The provision authorizes the Secretary of the Treasury to issue regulations or other guidance as may be necessary to, among other things, allow an advance payment to eligible employers of the employee retention credit and provide rules for employers who recently entered into business.
Net operating losses.
The Act temporarily relaxes the taxable income limitations on a taxpayer’s use of net operating losses (NOLs), and temporarily reinstates the ability to carry back NOLs. The CARES Act provides for an elective five-year carryback of net operating losses (NOLs) generated in taxable years beginning after December 31, 2017, and before January 1, 2021. Taxpayers may elect to relinquish the entire five-year carryback period with respect to a particular year’s NOL, with the election being irrevocable once made. (The TCJA had eliminated the ability to carry back NOLs generated in taxable years beginning after Dec. 31, 2017.) The Act also temporarily allows all NOLs carried forward or back to taxable years beginning before Jan. 1, 2021, to offset 100% of taxable income (rather than 80% with respect to post-2017 NOLs as provided by the TCJA) in such years. For taxable years beginning after Dec. 31, 2020, the changes made by the TCJA generally continue to apply.
Excess business losses.
Section 461(l) limits non-corporate taxpayers in their use of net business losses to offset other sources of income. As enacted by the TCJA in 2017, this limitation was effective for taxable years beginning after 2017 and before 2026, and applied after the basis, at-risk, and passive activity loss limitations. The CARES Act defers the effective date of Section 461(l) for three years, but also makes important technical corrections that will become effective when the limitation on excess business losses once again becomes applicable. Accordingly, net business losses from 2018, 2019, or 2020 may offset other sources of income, provided they are not otherwise limited by other provisions that remain in the Code. Beginning in 2021, the application of this limitation is clarified with respect to the treatment of wages and related deductions from employment, coordination with deductions under Section 172 (for net operating losses) or Section 199A (relating to qualified business income), and the treatment of business capital gains and losses. The Act also provides new rules for calculating excess business losses.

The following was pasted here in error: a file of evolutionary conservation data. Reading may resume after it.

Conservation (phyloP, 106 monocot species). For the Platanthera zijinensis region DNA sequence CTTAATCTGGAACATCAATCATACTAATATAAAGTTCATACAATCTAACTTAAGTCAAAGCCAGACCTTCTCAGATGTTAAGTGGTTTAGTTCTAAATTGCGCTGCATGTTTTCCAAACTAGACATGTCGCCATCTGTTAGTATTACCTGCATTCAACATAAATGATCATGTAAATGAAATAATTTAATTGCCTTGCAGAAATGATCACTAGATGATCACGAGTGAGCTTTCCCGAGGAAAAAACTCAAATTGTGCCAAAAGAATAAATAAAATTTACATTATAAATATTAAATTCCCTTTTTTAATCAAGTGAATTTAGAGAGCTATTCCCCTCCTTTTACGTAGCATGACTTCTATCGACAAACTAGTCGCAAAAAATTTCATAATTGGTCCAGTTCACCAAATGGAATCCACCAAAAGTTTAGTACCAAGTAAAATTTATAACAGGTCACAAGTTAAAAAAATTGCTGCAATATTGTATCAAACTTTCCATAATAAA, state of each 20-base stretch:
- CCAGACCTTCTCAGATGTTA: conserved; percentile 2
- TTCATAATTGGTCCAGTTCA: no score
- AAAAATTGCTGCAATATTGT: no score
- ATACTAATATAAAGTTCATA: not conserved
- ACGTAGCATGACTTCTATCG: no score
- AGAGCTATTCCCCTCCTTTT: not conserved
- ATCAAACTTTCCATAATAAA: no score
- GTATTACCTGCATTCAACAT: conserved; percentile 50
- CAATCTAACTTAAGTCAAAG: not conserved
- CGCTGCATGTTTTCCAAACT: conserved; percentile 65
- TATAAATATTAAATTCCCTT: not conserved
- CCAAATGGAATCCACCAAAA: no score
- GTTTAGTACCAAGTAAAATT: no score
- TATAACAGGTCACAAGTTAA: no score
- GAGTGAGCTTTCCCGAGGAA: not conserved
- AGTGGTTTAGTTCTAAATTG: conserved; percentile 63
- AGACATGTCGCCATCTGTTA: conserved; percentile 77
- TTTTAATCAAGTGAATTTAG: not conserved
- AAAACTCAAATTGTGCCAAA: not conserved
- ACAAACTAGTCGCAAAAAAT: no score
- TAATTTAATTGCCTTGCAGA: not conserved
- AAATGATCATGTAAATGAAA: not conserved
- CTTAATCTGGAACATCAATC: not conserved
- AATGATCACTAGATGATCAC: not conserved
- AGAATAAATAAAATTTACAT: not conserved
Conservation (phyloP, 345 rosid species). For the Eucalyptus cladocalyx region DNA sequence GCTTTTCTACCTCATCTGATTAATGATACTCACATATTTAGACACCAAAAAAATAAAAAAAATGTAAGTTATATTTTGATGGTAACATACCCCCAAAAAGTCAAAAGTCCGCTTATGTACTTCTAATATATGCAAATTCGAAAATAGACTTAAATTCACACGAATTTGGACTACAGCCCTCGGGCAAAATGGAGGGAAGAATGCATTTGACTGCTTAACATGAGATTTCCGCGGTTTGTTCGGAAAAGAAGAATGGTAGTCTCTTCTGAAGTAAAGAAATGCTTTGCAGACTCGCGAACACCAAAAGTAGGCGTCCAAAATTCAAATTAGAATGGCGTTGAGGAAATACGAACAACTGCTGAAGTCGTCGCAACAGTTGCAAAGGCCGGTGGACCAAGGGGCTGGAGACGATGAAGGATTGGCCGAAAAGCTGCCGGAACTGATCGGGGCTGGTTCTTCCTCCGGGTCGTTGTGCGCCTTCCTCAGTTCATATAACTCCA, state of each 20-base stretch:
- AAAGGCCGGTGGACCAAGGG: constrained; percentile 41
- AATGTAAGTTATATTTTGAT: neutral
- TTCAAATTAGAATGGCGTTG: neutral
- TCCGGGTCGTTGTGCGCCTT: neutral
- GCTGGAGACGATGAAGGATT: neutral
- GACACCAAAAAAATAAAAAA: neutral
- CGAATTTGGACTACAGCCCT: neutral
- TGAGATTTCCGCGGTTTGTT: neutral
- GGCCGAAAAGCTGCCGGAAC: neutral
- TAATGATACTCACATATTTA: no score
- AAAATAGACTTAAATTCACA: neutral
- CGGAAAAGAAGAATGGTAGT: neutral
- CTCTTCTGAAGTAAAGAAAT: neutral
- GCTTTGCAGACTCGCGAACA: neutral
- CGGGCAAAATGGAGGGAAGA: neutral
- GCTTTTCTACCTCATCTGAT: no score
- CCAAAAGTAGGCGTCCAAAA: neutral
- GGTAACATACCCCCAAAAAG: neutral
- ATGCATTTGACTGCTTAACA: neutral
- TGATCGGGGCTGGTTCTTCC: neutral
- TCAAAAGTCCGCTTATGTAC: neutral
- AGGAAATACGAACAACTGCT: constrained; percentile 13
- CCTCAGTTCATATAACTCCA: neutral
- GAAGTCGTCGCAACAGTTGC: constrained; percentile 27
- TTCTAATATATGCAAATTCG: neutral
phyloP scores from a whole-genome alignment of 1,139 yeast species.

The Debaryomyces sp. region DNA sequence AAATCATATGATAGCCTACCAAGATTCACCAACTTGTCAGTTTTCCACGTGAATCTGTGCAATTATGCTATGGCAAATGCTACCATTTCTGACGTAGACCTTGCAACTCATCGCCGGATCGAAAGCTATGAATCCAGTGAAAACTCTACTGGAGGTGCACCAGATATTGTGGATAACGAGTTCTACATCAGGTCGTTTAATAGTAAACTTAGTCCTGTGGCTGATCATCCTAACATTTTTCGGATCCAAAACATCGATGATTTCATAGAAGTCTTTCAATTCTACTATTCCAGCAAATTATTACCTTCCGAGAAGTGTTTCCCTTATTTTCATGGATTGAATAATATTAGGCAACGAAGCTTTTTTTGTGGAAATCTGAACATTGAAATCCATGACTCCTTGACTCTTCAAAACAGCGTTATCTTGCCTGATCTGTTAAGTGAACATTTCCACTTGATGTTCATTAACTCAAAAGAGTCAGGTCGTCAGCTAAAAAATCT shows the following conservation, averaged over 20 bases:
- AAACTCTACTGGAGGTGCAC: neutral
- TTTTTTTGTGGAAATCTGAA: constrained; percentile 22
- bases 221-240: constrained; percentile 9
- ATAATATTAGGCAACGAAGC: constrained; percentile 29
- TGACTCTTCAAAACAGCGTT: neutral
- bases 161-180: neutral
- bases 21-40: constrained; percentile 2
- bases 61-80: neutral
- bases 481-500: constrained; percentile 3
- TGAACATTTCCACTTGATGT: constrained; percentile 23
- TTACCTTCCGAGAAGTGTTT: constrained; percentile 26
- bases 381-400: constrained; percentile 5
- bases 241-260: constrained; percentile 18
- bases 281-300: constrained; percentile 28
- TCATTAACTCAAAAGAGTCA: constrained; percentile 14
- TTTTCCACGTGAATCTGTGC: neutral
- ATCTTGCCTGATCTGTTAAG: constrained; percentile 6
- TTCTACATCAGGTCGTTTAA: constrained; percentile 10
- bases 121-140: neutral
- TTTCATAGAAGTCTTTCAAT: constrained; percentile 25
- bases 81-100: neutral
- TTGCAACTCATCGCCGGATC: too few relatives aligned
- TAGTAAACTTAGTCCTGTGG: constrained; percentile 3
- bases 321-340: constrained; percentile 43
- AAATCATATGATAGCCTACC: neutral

Net interest expense.